Spritz—which is both the name of the technology and the verb for using it—streams text on your screen one word at a time, which, the company claims, allows your brain to comprehend it much more quickly and easily. Their trademarked tagline is “Reading Reimagined,” and after playing with the technology a bit I have to agree.

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Spritz technology enables you to read and comprehend information much faster than normal.

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Survey: IT pros not concerned about NSA spying

Tony Bradley , PCWorld Follow me on Google+

Tony is principal analyst with the Bradley Strategy Group, providing analysis and insight on tech trends. He is a prolific writer on a range of technology topics, has authored a number of books, and is a frequent speaker at industry events.
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You may have heard that the NSA has been spying on just about everyone, everywhere without regard for whether or not they are an actual threat to national security. The allegation that RSA accepted a payment of $10 million in exchange for cooperating with the NSA led some to boycott the recent RSA Conference, or participate in the TrustyCon counter-conference that was hosted around the corner. As it turns out, though, most IT professionals don’t seem all that concerned with the activities of the NSA.

AppRiver conducted a survey of the attendees at the RSA Conference. AppRiver’s Fred Touchette describes in a blog post  how the boycott and the apparent success of TrustyCon piqued his interest about where government hacking ranks on the overall threat landscape for IT professionals.

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IT professionals are much more concerned with hackers than government spying.

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F-Secure report warns XP zero-day attack is imminent

Tony Bradley , PCWorld Follow me on Google+

Tony is principal analyst with the Bradley Strategy Group, providing analysis and insight on tech trends. He is a prolific writer on a range of technology topics, has authored a number of books, and is a frequent speaker at industry events.
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Are you still using Windows XP? In its latest Threat Report, security vendor F-Secure warns that a powerful zero-day attack against Windows XP is a matter of when—not if—and provides some guidance for those stalwart (or foolhardy) PC warriors who plan to ignore the April 8 “XPocalypse” when Microsoft support for the OS officially expires.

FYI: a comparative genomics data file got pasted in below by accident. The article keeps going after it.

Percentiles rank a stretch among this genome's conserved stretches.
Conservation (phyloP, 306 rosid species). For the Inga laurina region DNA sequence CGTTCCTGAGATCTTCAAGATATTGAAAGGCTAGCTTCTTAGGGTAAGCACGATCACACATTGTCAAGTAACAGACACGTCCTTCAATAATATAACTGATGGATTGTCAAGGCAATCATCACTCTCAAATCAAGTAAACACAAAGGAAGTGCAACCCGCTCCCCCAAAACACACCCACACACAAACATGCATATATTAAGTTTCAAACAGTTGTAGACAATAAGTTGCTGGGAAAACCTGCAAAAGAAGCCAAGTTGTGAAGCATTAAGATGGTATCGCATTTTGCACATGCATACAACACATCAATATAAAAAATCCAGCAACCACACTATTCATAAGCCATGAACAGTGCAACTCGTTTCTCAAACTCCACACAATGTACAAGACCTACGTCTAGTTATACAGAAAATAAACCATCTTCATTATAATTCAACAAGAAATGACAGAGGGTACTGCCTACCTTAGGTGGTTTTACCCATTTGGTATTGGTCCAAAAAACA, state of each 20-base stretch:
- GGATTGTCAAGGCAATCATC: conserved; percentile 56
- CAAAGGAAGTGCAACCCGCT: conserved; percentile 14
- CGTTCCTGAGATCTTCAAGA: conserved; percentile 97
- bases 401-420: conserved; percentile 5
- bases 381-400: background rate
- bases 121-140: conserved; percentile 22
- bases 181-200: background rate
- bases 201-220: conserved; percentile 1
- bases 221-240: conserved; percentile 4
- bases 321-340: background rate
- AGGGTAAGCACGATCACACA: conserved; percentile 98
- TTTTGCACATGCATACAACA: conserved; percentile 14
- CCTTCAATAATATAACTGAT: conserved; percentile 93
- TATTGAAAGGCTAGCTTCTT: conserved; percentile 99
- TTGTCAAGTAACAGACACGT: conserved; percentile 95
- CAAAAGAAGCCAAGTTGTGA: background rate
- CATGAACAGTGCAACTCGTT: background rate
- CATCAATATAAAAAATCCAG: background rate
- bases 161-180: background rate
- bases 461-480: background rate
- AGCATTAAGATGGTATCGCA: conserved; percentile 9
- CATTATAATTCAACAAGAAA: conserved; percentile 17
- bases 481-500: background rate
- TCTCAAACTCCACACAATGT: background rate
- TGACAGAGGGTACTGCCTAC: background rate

To be fair, F-Secure does not take a “sky is falling” approach to the end of Windows XP support, but advises that “folks that continue to use XP at home can do so with some reasonable amount of safety, for a while still, but they absolutely need to review their Internet (particularly Web browsing) and computing habits.”

F-Secure's warning is echoed from most security experts, as well as from Microsoft itself. A Microsoft blog post points out that malware developers will simply reverse-engineer patches and updates for other versions of Windows and test to see if those same flaws exist in XP. If they do, attackers will develop exploits and it will be open season on the legacy platform. 

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Study: IRS exposing Social Security numbers online

Tony Bradley , PCWorld Follow me on Google+

Tony is principal analyst with the Bradley Strategy Group, providing analysis and insight on tech trends. He is a prolific writer on a range of technology topics, has authored a number of books, and is a frequent speaker at industry events.
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This tax season you may have more to worry about than how much you owe. A new study from Identity Finder finds the IRS is not properly protecting social security numbers in some tax returns.

Personal tax returns are not public, but the tax returns of non-profit organizations are public domain. Identify Finder used the OCR (optical character recognition) module of its Sensitive Data Manager software to analyze nearly four million publicly available tax return image or PDF files ranging from 2001 to 2012.

The research revealed an alarming failure to safeguard sensitive data. Identity Finder uncovered an estimated 630,000 Social Security numbers exposed online in form 990 tax returns.